In response to these discoveries, I have sought to hone my conceptual tools in ways more appropriate for capturing the diverse kinds of assumptions, practices and goals that may inform, shape, interact with and constrain experimental practices in the mind-brain sciences (e.g., Sullivan 2014a, 2014b, 2016a, 2016b, 2016c, 2016d). I have also sought to cast a wider net in terms of the case studies I analyze. For example, originally I focused primarily on case studies from molecular and cellular cognition, as it is the area of science with which I am most familiar. Over the past several years, partially as a consequence of collaborative interactions with cognitive neuroscientists and psychologists at Western, I have also turned my attention to case studies in these areas of the mind-brain sciences. In doing so, I found that the two areas of neuroscience share the multiplicity of experimental protocols and individuation problems in common.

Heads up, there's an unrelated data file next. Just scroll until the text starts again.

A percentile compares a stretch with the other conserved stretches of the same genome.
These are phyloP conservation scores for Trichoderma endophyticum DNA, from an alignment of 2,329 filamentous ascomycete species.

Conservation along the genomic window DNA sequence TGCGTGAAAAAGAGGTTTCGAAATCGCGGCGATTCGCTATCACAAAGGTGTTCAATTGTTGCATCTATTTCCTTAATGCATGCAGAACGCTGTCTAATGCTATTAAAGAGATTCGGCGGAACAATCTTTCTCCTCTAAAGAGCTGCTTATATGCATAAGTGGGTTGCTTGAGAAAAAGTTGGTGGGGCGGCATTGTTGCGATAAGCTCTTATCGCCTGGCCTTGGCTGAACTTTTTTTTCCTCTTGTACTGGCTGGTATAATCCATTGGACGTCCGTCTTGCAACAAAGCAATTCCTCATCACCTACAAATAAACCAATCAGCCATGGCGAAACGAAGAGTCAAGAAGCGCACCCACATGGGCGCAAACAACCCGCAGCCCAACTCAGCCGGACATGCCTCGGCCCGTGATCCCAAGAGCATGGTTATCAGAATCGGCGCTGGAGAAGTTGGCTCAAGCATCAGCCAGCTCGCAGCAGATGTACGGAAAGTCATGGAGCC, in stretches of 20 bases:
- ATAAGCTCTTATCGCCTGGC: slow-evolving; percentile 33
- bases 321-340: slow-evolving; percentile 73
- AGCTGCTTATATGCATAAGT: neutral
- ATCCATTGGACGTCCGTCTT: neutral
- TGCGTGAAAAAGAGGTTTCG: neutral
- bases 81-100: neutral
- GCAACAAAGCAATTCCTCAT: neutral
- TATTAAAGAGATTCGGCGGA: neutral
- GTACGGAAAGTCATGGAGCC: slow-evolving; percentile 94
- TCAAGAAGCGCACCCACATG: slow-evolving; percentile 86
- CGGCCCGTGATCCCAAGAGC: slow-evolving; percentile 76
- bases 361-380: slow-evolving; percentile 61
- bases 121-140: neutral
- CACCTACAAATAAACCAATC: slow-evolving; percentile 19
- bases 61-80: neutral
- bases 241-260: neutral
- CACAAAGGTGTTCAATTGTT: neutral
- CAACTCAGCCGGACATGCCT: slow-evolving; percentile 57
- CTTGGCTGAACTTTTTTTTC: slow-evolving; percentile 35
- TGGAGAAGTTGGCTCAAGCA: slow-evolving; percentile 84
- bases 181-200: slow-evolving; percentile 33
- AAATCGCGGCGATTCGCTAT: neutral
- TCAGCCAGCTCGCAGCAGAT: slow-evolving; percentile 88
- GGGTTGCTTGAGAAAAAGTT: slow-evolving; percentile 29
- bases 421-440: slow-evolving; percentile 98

In recent work, I have begun to identify a set of strategies designed to cope with “the multiplicity” and “individuation” problems in ways conducive to explanatory integration both within and across these areas of science (Sullivan 2010b, 2014a, 2014b, 2016a). Part of the project has been to understand what this type of integration requires. I contend that it requires construct stabilization (e.g., Sullivan 2016a, 2016b, 2016c) and have suggested that one viable approach for achieving it is “perspectival pluralism” (Sullivan 2014a, 2016a, forthcoming). The basic idea is that investigators hailing from multiple different areas of the mind-brain sciences should be involved when experimental paradigms are being designed and implemented, so that multiple different perspectives can shape the development of those paradigms in ways conducive to construct stabilization.